Type 2 diabetes is a chronic condition where the insulin your pancreas makes can’t work properly, or your pancreas can’t make enough insulin. Because insulin plays a key role in controlling your blood sugar levels, poor insulin production means your blood sugar levels keep rising, and, if left untreated, this can lead to life-threatening complications such as heart disease and stroke. Fortunately, healthy lifestyle decisions can keep blood sugar levels in check and studies are shedding a light on foods that provide particular blood-sugar lowering benefits.
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As a general rule, eating foods that rank low on the glycaemic index (GI) is the tried-and-tested way to lower your blood sugar.
The GI indicates whether food containing carbohydrates raises blood glucose levels quickly, moderately or slowly so it is a useful gauge for people with diabetes.
Different carbohydrates are digested and absorbed at different rates, and GI is a ranking of how quickly each carbohydrate-based food and drink makes blood glucose levels rise after eating them.
Most vegetables rank low on the GI so packing your diet with them is a surefire way to lower blood sugar.
One vegetable that has been identified as being particularly beneficial for lowering blood sugar is onions.
A study in 42 people with type 2 diabetes demonstrated that eating 3.5 ounces (100 grams) of fresh red onion reduced fasting blood sugar levels by about 40 mg/dl after four hours.
Fasting after meals is used to test how effectively certain dietary changes slow down the rate of blood sugar levels post-eating.
Multiple animal studies bolster these findings, showing that onion consumption may benefit blood sugar control and keep the risks at bay.
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One study showed that diabetic rats fed food containing five percent onion extract for 28 days experienced decreased fasting blood sugar and had substantially lower body fat than the control group.
Research investigating the link between eating onions and blood sugar attribute the benefits to specific compounds found in onions, such as quercetin and sulfur compounds, which possess antidiabetic effects.
Quercetin, for example, has been shown to interact with cells in the small intestine, pancreas, skeletal muscle, fat tissue and liver to control whole-body blood sugar regulation.
While it is imperative to up your intake of low GI foods to keep blood sugar levels in check, it is equally as important to ensure your diet is balanced.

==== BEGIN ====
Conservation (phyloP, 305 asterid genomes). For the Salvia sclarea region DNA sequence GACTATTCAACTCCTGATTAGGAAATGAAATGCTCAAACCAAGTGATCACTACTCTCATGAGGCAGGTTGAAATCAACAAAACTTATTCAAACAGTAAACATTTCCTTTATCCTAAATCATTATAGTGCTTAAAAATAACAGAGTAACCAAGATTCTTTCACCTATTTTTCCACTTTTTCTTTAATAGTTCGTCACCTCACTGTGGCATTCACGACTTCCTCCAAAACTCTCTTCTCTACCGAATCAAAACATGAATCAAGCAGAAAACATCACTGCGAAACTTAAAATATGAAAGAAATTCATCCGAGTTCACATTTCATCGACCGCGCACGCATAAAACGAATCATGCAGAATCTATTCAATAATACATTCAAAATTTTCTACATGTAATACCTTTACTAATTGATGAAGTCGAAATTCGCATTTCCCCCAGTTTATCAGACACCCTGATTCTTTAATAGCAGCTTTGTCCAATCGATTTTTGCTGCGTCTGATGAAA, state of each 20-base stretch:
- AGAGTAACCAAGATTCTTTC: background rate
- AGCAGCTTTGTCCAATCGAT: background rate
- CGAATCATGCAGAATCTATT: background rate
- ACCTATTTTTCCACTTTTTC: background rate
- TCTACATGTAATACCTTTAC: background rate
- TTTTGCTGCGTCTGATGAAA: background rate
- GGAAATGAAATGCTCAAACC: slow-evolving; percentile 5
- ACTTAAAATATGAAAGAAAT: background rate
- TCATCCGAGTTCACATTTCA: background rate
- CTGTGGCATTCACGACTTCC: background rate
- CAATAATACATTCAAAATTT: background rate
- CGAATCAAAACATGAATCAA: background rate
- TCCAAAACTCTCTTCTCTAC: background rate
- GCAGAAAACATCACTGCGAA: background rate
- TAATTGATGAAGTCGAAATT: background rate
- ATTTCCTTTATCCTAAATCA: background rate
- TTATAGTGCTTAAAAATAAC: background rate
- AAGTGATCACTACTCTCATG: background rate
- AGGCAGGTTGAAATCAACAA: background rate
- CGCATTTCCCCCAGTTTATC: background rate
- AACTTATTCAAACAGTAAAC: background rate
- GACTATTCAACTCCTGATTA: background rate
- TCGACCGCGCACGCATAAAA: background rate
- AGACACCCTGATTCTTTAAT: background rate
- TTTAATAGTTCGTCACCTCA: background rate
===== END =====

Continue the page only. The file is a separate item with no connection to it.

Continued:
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As Diabetes UK explained: “If you focus only on the GI of foods, without looking at other aspects, your diet could be unbalanced and high in fat and calories, which could lead to weight gain (making it harder to control your blood glucose levels) and increase your risk of heart disease.”
To strike the right balance, your diet should be low in saturated fat, salt and sugar and contain more fruit and vegetables, wholegrains, pulses, nuts and oily fish, advised the health body.
Staying active should also compliment a healthy, balanced diet to optimise blood sugar management.
According to the NHS, you should aim for You should aim for 2.5 hours of activity a week and you can be active anywhere as long as what you’re doing gets you out of breath.
What are the symptoms of type 2 diabetes?
Many people have type 2 diabetes without realising because symptoms do not necessarily make you feel unwell.
- Urinating more than usual, particularly at night
- Feeling thirsty all the time
- Feeling very tired
- Losing weight without trying to
- Itching around your penis or vagina, or repeatedly getting thrush
- Cuts or wounds taking longer to heal
- Blurred vision
According to the NHS, you should speak to your GP if you have any of the symptoms of type 2 diabetes or you’re worried you may have a higher risk of getting it.
It added: “The earlier diabetes is diagnosed and treatment started, the better. Early treatment reduces your risk of other health problems.”
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